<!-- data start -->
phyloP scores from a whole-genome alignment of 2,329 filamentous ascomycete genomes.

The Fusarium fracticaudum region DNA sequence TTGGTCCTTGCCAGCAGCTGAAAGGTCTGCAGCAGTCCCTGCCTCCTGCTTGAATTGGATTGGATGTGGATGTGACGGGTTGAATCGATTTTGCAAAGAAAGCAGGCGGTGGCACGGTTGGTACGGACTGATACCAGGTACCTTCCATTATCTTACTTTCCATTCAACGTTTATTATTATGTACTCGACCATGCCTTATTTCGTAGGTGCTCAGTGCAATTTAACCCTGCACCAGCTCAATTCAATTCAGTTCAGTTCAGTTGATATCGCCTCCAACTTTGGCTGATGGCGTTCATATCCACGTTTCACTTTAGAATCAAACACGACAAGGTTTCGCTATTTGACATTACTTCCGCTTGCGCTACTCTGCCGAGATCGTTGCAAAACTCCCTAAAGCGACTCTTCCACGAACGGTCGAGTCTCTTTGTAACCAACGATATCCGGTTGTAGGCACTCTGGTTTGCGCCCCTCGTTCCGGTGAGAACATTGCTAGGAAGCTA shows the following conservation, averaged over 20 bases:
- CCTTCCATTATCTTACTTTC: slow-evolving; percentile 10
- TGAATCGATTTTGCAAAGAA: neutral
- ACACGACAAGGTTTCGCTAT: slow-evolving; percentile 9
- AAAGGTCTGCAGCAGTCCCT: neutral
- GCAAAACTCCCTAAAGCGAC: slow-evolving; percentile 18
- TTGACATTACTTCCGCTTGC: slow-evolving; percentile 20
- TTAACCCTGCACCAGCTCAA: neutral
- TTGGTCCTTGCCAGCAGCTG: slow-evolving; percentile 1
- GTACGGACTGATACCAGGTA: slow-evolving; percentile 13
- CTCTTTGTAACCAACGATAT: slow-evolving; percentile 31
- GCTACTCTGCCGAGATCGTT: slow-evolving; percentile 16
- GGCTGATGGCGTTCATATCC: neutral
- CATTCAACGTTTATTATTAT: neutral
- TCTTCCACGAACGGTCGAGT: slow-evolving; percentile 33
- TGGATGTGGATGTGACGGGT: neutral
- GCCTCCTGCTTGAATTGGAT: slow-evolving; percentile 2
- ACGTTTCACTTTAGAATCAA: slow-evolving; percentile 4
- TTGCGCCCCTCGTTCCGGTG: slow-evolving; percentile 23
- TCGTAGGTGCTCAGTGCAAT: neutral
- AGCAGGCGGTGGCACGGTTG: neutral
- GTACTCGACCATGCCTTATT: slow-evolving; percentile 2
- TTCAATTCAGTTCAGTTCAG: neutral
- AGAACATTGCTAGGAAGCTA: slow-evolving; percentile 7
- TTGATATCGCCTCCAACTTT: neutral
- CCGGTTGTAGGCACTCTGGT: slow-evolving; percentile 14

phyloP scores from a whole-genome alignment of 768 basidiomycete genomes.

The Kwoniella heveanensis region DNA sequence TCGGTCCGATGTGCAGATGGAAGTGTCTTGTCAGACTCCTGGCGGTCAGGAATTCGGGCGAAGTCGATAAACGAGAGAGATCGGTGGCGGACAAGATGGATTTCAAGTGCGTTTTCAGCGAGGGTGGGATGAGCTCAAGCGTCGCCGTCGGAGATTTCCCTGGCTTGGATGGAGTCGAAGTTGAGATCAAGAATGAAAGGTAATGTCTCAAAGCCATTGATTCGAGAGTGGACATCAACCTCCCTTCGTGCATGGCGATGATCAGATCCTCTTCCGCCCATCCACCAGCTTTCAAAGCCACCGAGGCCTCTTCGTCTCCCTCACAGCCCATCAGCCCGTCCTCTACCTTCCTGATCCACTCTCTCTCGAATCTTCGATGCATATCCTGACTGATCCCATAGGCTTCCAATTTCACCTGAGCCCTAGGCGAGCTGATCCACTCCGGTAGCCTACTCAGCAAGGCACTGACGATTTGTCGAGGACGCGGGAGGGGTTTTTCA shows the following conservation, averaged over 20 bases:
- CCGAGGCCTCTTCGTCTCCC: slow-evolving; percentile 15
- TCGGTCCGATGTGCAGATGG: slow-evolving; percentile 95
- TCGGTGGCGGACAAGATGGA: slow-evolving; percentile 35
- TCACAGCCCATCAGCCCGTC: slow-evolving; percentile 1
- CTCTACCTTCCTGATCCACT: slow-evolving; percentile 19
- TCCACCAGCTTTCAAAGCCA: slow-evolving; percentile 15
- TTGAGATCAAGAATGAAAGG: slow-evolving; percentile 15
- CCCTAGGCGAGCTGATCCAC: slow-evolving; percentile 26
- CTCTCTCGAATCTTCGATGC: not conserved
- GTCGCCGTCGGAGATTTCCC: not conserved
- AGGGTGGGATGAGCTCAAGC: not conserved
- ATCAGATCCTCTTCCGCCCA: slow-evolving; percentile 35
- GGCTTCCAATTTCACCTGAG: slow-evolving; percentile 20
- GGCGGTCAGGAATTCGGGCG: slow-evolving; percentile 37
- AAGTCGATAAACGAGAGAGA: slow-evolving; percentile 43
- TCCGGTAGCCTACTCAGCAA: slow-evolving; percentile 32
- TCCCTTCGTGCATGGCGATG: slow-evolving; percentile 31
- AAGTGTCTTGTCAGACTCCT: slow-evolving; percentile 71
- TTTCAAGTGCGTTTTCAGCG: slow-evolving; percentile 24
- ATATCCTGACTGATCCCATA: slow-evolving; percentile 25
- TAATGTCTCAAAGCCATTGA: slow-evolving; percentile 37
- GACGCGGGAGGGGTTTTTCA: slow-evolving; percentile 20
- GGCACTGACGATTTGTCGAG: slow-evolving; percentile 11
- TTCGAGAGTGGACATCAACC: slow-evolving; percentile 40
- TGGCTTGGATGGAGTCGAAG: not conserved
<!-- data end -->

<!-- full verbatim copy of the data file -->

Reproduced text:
phyloP scores from a whole-genome alignment of 2,329 filamentous ascomycete genomes.

The Fusarium fracticaudum region DNA sequence TTGGTCCTTGCCAGCAGCTGAAAGGTCTGCAGCAGTCCCTGCCTCCTGCTTGAATTGGATTGGATGTGGATGTGACGGGTTGAATCGATTTTGCAAAGAAAGCAGGCGGTGGCACGGTTGGTACGGACTGATACCAGGTACCTTCCATTATCTTACTTTCCATTCAACGTTTATTATTATGTACTCGACCATGCCTTATTTCGTAGGTGCTCAGTGCAATTTAACCCTGCACCAGCTCAATTCAATTCAGTTCAGTTCAGTTGATATCGCCTCCAACTTTGGCTGATGGCGTTCATATCCACGTTTCACTTTAGAATCAAACACGACAAGGTTTCGCTATTTGACATTACTTCCGCTTGCGCTACTCTGCCGAGATCGTTGCAAAACTCCCTAAAGCGACTCTTCCACGAACGGTCGAGTCTCTTTGTAACCAACGATATCCGGTTGTAGGCACTCTGGTTTGCGCCCCTCGTTCCGGTGAGAACATTGCTAGGAAGCTA shows the following conservation, averaged over 20 bases:
- CCTTCCATTATCTTACTTTC: slow-evolving; percentile 10
- TGAATCGATTTTGCAAAGAA: neutral
- ACACGACAAGGTTTCGCTAT: slow-evolving; percentile 9
- AAAGGTCTGCAGCAGTCCCT: neutral
- GCAAAACTCCCTAAAGCGAC: slow-evolving; percentile 18
- TTGACATTACTTCCGCTTGC: slow-evolving; percentile 20
- TTAACCCTGCACCAGCTCAA: neutral
- TTGGTCCTTGCCAGCAGCTG: slow-evolving; percentile 1
- GTACGGACTGATACCAGGTA: slow-evolving; percentile 13
- CTCTTTGTAACCAACGATAT: slow-evolving; percentile 31
- GCTACTCTGCCGAGATCGTT: slow-evolving; percentile 16
- GGCTGATGGCGTTCATATCC: neutral
- CATTCAACGTTTATTATTAT: neutral
- TCTTCCACGAACGGTCGAGT: slow-evolving; percentile 33
- TGGATGTGGATGTGACGGGT: neutral
- GCCTCCTGCTTGAATTGGAT: slow-evolving; percentile 2
- ACGTTTCACTTTAGAATCAA: slow-evolving; percentile 4
- TTGCGCCCCTCGTTCCGGTG: slow-evolving; percentile 23
- TCGTAGGTGCTCAGTGCAAT: neutral
- AGCAGGCGGTGGCACGGTTG: neutral
- GTACTCGACCATGCCTTATT: slow-evolving; percentile 2
- TTCAATTCAGTTCAGTTCAG: neutral
- AGAACATTGCTAGGAAGCTA: slow-evolving; percentile 7
- TTGATATCGCCTCCAACTTT: neutral
- CCGGTTGTAGGCACTCTGGT: slow-evolving; percentile 14

phyloP scores from a whole-genome alignment of 768 basidiomycete genomes.

The Kwoniella heveanensis region DNA sequence TCGGTCCGATGTGCAGATGGAAGTGTCTTGTCAGACTCCTGGCGGTCAGGAATTCGGGCGAAGTCGATAAACGAGAGAGATCGGTGGCGGACAAGATGGATTTCAAGTGCGTTTTCAGCGAGGGTGGGATGAGCTCAAGCGTCGCCGTCGGAGATTTCCCTGGCTTGGATGGAGTCGAAGTTGAGATCAAGAATGAAAGGTAATGTCTCAAAGCCATTGATTCGAGAGTGGACATCAACCTCCCTTCGTGCATGGCGATGATCAGATCCTCTTCCGCCCATCCACCAGCTTTCAAAGCCACCGAGGCCTCTTCGTCTCCCTCACAGCCCATCAGCCCGTCCTCTACCTTCCTGATCCACTCTCTCTCGAATCTTCGATGCATATCCTGACTGATCCCATAGGCTTCCAATTTCACCTGAGCCCTAGGCGAGCTGATCCACTCCGGTAGCCTACTCAGCAAGGCACTGACGATTTGTCGAGGACGCGGGAGGGGTTTTTCA shows the following conservation, averaged over 20 bases:
- CCGAGGCCTCTTCGTCTCCC: slow-evolving; percentile 15
- TCGGTCCGATGTGCAGATGG: slow-evolving; percentile 95
- TCGGTGGCGGACAAGATGGA: slow-evolving; percentile 35
- TCACAGCCCATCAGCCCGTC: slow-evolving; percentile 1
- CTCTACCTTCCTGATCCACT: slow-evolving; percentile 19
- TCCACCAGCTTTCAAAGCCA: slow-evolving; percentile 15
- TTGAGATCAAGAATGAAAGG: slow-evolving; percentile 15
- CCCTAGGCGAGCTGATCCAC: slow-evolving; percentile 26
- CTCTCTCGAATCTTCGATGC: not conserved
- GTCGCCGTCGGAGATTTCCC: not conserved
- AGGGTGGGATGAGCTCAAGC: not conserved
- ATCAGATCCTCTTCCGCCCA: slow-evolving; percentile 35
- GGCTTCCAATTTCACCTGAG: slow-evolving; percentile 20
- GGCGGTCAGGAATTCGGGCG: slow-evolving; percentile 37
- AAGTCGATAAACGAGAGAGA: slow-evolving; percentile 43
- TCCGGTAGCCTACTCAGCAA: slow-evolving; percentile 32
- TCCCTTCGTGCATGGCGATG: slow-evolving; percentile 31
- AAGTGTCTTGTCAGACTCCT: slow-evolving; percentile 71
- TTTCAAGTGCGTTTTCAGCG: slow-evolving; percentile 24
- ATATCCTGACTGATCCCATA: slow-evolving; percentile 25
- TAATGTCTCAAAGCCATTGA: slow-evolving; percentile 37
- GACGCGGGAGGGGTTTTTCA: slow-evolving; percentile 20
- GGCACTGACGATTTGTCGAG: slow-evolving; percentile 11
- TTCGAGAGTGGACATCAACC: slow-evolving; percentile 40
- TGGCTTGGATGGAGTCGAAG: not conserved